converting to Islam 31 years ago, claimed a massive law
enforcement conspiracy against him because of his
militant past and Islamic present.
The district attorney said the Al-Amin verdict
symbolized a more united nation and city. He said it was
a verdict that would have made the Rev. Martin Luther
King Jr. proud. Left unsaid was that it came in a city
where African-Americans such as District Attorney Howard
and Sheriff Barrett had risen to power.
"This case is not about and has never been about civil
rights, race, religion or 30-year-old conspiracies,"
Howard said. "It is about the cold-blooded gunning down
of two deputy sheriffs. Simply put, it is about justice."
Al-Amin's attorneys, meanwhile, said they will appeal
And while the Kinchen family and prosecutors asked that
the public accept the verdict because the jurors were
the ones who had heard all the facts, worshippers at Al-
Amin's Community Mosque in West End seemed steadfast in
their belief in a conspiracy.
After the jury had gone home, Ed Brown, Al-Amin's
brother, put forth an alibi for the night of the
shooting -- something Al-Amin hadn't mentioned at the
trial. Brown said his brother was eating dinner with his
family at the Red Lobster on Old National Highway at the
time of the shooting.
The defense, however, called no witnesses from the
Prosecutor McBurney disclosed that Al-Amin's cellphone
records, which weren't used during the trial because of
legal questions over their admissibility, showed "he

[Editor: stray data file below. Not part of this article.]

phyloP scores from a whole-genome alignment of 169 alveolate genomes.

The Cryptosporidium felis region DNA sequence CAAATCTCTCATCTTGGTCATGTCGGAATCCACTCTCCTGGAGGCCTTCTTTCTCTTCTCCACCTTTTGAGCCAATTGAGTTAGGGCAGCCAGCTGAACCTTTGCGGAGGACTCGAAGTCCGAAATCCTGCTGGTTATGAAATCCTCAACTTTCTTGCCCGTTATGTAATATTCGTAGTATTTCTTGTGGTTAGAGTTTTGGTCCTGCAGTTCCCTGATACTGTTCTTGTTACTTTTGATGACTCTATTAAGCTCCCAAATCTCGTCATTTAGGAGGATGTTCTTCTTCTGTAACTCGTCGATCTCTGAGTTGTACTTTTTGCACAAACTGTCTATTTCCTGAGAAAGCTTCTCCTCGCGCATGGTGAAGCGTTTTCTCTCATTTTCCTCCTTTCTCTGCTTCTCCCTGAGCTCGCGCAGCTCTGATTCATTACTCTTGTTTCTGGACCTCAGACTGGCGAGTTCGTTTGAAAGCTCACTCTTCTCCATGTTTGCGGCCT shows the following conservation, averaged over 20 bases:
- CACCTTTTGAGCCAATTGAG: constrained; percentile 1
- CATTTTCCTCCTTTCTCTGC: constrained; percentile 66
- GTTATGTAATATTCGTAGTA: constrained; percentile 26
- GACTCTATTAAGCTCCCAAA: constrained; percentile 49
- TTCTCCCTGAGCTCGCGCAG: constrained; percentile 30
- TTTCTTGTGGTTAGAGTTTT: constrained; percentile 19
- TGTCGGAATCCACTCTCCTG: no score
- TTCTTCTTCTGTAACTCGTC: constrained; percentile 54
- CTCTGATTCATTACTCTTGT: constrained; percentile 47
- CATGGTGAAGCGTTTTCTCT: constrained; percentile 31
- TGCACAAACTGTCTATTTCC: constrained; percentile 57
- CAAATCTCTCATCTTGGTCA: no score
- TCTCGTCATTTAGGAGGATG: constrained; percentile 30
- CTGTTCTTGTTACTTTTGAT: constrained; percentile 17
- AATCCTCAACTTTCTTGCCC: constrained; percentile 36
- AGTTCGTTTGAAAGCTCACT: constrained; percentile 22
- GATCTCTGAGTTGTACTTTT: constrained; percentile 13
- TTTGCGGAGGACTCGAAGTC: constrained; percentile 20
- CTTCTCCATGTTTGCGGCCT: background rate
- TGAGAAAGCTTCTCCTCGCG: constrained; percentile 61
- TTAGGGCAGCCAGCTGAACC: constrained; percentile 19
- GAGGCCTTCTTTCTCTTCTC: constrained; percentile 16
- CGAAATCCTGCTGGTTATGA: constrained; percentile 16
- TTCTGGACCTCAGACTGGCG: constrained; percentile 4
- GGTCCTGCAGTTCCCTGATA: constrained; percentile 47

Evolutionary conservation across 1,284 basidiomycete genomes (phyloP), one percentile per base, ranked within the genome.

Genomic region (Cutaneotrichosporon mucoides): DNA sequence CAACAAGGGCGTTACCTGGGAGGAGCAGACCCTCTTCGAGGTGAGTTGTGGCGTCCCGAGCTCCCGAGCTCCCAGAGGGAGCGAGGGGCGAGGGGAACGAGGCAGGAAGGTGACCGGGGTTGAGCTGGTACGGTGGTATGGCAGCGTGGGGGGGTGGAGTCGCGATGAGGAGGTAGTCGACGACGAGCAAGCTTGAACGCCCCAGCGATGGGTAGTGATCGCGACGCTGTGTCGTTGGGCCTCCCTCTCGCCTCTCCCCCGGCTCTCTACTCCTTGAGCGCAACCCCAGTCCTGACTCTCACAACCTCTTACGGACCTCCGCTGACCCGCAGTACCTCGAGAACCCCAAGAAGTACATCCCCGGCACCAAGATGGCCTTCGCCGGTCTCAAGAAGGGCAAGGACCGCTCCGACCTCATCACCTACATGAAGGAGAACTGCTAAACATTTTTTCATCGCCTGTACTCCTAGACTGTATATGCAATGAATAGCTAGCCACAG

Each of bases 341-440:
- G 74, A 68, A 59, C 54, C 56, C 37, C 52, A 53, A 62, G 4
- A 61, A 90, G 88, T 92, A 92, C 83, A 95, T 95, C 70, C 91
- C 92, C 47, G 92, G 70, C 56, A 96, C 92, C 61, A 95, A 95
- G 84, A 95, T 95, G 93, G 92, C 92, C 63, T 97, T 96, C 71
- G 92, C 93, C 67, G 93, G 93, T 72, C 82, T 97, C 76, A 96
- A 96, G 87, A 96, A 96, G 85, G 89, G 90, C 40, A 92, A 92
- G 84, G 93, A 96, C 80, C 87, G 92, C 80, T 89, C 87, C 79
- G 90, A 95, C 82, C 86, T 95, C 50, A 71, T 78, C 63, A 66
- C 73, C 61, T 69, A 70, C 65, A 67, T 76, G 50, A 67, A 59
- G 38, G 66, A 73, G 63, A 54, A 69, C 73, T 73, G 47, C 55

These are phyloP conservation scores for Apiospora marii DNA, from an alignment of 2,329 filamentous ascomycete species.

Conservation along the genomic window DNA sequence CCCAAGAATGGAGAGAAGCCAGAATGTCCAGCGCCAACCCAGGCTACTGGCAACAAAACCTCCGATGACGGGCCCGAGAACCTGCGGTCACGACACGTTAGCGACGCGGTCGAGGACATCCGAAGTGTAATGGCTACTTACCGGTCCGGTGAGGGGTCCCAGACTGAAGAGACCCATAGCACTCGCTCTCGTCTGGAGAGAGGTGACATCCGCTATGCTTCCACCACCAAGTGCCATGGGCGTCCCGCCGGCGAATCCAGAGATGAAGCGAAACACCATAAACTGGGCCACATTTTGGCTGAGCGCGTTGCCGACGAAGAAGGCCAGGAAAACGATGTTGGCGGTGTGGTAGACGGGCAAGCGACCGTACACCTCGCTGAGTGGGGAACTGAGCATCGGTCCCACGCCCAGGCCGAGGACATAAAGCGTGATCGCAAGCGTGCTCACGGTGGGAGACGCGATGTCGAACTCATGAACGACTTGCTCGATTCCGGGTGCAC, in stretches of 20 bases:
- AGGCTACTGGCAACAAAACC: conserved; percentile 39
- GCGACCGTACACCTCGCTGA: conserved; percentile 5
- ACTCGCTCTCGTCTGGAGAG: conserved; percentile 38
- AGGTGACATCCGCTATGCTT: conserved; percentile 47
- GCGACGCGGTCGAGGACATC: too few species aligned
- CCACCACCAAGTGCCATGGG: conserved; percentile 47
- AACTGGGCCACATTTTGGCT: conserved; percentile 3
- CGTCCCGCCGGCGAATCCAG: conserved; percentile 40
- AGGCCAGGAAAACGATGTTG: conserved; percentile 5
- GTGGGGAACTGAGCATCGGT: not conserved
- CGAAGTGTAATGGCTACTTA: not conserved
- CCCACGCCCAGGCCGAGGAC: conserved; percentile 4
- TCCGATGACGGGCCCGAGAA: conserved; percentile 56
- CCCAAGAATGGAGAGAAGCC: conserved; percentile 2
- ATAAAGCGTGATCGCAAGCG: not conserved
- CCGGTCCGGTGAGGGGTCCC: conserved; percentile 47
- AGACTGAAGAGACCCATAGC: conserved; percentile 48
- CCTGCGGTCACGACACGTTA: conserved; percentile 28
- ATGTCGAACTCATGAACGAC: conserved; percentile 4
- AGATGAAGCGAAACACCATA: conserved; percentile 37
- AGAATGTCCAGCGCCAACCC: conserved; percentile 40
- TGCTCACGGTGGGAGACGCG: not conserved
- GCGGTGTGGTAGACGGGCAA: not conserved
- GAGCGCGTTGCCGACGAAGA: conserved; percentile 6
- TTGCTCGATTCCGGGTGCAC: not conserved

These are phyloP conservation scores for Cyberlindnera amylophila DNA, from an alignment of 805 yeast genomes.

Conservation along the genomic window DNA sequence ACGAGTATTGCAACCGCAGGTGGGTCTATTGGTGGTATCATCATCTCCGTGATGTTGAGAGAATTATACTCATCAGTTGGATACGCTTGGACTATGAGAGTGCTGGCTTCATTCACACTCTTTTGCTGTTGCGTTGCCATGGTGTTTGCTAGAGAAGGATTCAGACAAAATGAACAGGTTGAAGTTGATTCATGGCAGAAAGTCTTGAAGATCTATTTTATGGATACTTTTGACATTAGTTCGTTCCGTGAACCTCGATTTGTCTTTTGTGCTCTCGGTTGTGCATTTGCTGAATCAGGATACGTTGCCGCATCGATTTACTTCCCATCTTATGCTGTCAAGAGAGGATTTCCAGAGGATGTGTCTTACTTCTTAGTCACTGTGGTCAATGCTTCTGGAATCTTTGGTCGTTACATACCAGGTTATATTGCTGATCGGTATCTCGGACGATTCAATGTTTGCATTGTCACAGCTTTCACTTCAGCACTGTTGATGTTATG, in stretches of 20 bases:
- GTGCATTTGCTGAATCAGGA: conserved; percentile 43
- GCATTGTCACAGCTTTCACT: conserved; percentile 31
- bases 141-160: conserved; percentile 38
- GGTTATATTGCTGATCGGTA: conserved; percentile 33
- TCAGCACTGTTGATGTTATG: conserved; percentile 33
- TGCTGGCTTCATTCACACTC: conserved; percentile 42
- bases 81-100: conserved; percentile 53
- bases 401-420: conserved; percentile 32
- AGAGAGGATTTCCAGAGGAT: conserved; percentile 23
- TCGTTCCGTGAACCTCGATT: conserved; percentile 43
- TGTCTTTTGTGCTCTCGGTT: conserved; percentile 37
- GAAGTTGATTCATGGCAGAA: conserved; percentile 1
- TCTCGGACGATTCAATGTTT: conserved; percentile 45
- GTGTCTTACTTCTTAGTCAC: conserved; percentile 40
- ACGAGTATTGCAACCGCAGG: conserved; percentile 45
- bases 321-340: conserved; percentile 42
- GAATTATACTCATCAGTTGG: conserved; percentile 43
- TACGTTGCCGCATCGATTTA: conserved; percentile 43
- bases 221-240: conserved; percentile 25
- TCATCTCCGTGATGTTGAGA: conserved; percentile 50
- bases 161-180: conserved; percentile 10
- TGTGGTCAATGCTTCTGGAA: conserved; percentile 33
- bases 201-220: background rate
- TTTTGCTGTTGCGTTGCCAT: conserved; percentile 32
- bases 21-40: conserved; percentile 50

made a number of calls immediately after the shooting to
both of his wives, and the trail led right to Alabama." .
Seventeen character witnesses testified on Al-Amin's
behalf, including civil rights activist and former
Atlanta Mayor Andrew Young and William Abdur-Rahim,
father of Atlanta Hawks basketball player Shareef Abdur-
Kathleen Cleaver, a law professor at Emory University
and a former Black Panther, was in the courtroom when
the verdict was read. She knew H. Rap Brown, who served
a short stint in the Black Panther Party. She had little
contact with him after he moved to Atlanta in 1976. He
changed his name after converting to Islam in prison in
New York, where he was arrested after a gunfight with
police and convicted of attempted robbery of a bar.
"It is disheartening to see how Jamil Abdullah Al-Amin
has been persecuted, prosecuted, demeaned and silenced,"
a moist-eyed Cleaver said Wednesday. "But still we have
to be pleased that we still have his light -- even
though it will be locked up in a cage."
Prosecutor Dixon said Kinchen's killing was in itself
reason to sentence Al-Amin to death, but the brutality
of the murder added to the call for his execution.
Experts testified Al-Amin stood over the helpless
Kinchen and fired three shots into his groin. "The
defendant said I'm not only going to kill you, but I'm
going to take your manhood," Dixon said. "I am going to
emasculate you. Castrate you."
Dixon said Al-Amin's good deeds in the past did not
excuse him from facing a severe punishment for his
crimes. He told jurors they had the chance to show the
killing of a police officer would not be tolerated.
Paraphrasing King, Dixon said, "A man who will not stand
up for what is right is dead. Show the defendant you are
Defense attorney Jack Martin, who called Al-Amin a civil
rights activist, loving father, community leader and
spiritual adviser, criticized the prosecutor's reference
"It bothers me that the prosecution used the words of
Martin Luther King to ask a jury to kill someone,"
Martin said. "Martin Luther King also said an eye for
eye will leave us all blind."
Martin told the jurors that any lingering doubts about
Al-Amin's guilt should persuade them not to vote for the
death penalty. Martin disputed the point that Al-Amin
stood over the deputy and fired into his groin, saying a
ballistics expert testified the shots could have come
from a distance.
Alisa Francis, Kinchen's sister-in-law, made a public
plea to leave the English and Kinchen families in
peace. "If you feel negative about the verdict, do not
turn the anger or your malice toward the families," she
said. "We're the innocent ones."